The FDA has recently expanded approval for selinexor (XpovioTM, Karyopharm Therapeutics) to include combination therapy with bortezomib and dexamethasone for adults with multiple myeloma who have received at least one previous line of therapy. Previously, selinexor was approved in combination with dexamethasone for patients with multiple myeloma who have received four previous lines of therapy, including two proteasome inhibitors, at least two immunomodulatory agents, and an anti-CD38 monoclonal antibody.
Approval was based on BOSTON (NCT03110562), a phase 3, open-label trial that enrolled 402 patients with multiple myeloma who had received one to three prior lines of therapy, including proteasome inhibitors. Patients were randomized in a 1:1 ratio to receive selinexor 100 mg once per week, bortezomib 1.3 mg/m2 once per week, and dexamethasone 20 mg twice per week, or the control treatment of bortezomib, 1.3 mg/m2 twice per week for the first 24 weeks and twice per week thereafter, and dexamethasone, 20 mg four times per week for the first 24 weeks and twice per week thereafter.
After a median follow up of 13.2 months for the selinexor/bortezomib/dexamethasone group and 16.5 months for the bortezomib/dexamethasone group, results revealed that median progression-free survival was higher for patients receiving selinexor/bortezomib/dexamethasone compared with those receiving bortezomib/dexamethasone alone (13.93 months vs 9.46 months).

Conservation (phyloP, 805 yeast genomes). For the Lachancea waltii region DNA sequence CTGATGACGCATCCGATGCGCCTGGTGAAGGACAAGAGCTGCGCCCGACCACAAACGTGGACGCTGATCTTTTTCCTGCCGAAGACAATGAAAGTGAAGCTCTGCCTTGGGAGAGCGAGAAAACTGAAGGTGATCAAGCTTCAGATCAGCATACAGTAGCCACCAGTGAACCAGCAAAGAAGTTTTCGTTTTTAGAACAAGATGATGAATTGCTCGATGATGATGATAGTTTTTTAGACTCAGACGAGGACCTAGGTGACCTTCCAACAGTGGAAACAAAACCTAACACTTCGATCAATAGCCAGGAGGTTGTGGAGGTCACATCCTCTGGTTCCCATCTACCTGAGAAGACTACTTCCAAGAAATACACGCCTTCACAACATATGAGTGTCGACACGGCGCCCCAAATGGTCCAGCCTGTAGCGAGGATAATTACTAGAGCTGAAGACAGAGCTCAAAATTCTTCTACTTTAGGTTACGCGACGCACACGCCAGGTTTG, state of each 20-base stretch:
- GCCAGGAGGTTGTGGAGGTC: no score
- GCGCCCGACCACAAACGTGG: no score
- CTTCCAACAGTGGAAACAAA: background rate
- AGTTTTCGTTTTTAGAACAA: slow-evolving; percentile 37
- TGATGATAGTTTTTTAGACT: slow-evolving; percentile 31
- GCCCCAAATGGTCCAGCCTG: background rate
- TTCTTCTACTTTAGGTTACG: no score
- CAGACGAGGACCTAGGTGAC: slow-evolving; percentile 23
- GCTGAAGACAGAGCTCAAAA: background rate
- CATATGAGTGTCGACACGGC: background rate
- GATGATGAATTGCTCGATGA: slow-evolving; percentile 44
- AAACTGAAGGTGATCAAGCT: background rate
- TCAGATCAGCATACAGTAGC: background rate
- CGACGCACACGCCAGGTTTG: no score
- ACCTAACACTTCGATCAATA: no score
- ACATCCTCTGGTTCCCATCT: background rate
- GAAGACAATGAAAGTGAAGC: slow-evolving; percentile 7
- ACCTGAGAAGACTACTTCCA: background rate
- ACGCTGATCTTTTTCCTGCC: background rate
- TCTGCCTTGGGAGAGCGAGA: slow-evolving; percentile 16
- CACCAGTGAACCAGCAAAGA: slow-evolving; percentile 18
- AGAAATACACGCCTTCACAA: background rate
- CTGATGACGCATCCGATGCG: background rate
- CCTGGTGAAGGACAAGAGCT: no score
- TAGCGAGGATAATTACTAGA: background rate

Thrombocytopenia was the most common adverse event reported and occurred in 39% of patients in the selinexor/bortezomib/dexamethasone group. Anemia, fatigue, and pneumonia were the next most common treatment-related side effects, occurring in 17%, 13%, and 11%, respectively, of patients in the selinexor/bortezomib/dexamethasone group.
"New treatments for multiple myeloma remain a critical need for both patients and their treating physicians," stated Paul Richardson, MD, Clinical Program Leader and Director of Clinical Research for the Jerome Lipper Multiple Myeloma Center at Dana-Farber Cancer Institute and co-senior author of the BOSTON study publication in The Lancet. "As the only approved nuclear export inhibitor that has demonstrated a strong synergistic effect with a proteasome inhibitor such as bortezomib, selinexor has, in my opinion, the potential to meet a current treatment gap for our multiple myeloma patients in need of new therapeutic options."
For More Information
Grosicki S, Simonova M, Spicka I, et al (2020). Once-per-week selinexor, bortezomib, and dexamethasone versus twice-per-week bortezomib and dexamethasone in patients with multiple myeloma (BOSTON): a randomized, open-label, phase 3 trial. Lancet, 396(10262):1563-1573. DOI:10.1016/S0140-6736(20)32292-3
US Food & Drug Administration (2020). FDA approves selinexor for refractory or relapsed multiple myeloma. Available at: https://www.fda.gov/drugs/drug-approvals-and-databases/fda-approves-selinexor-refractory-or-relapsed-multiple-myeloma
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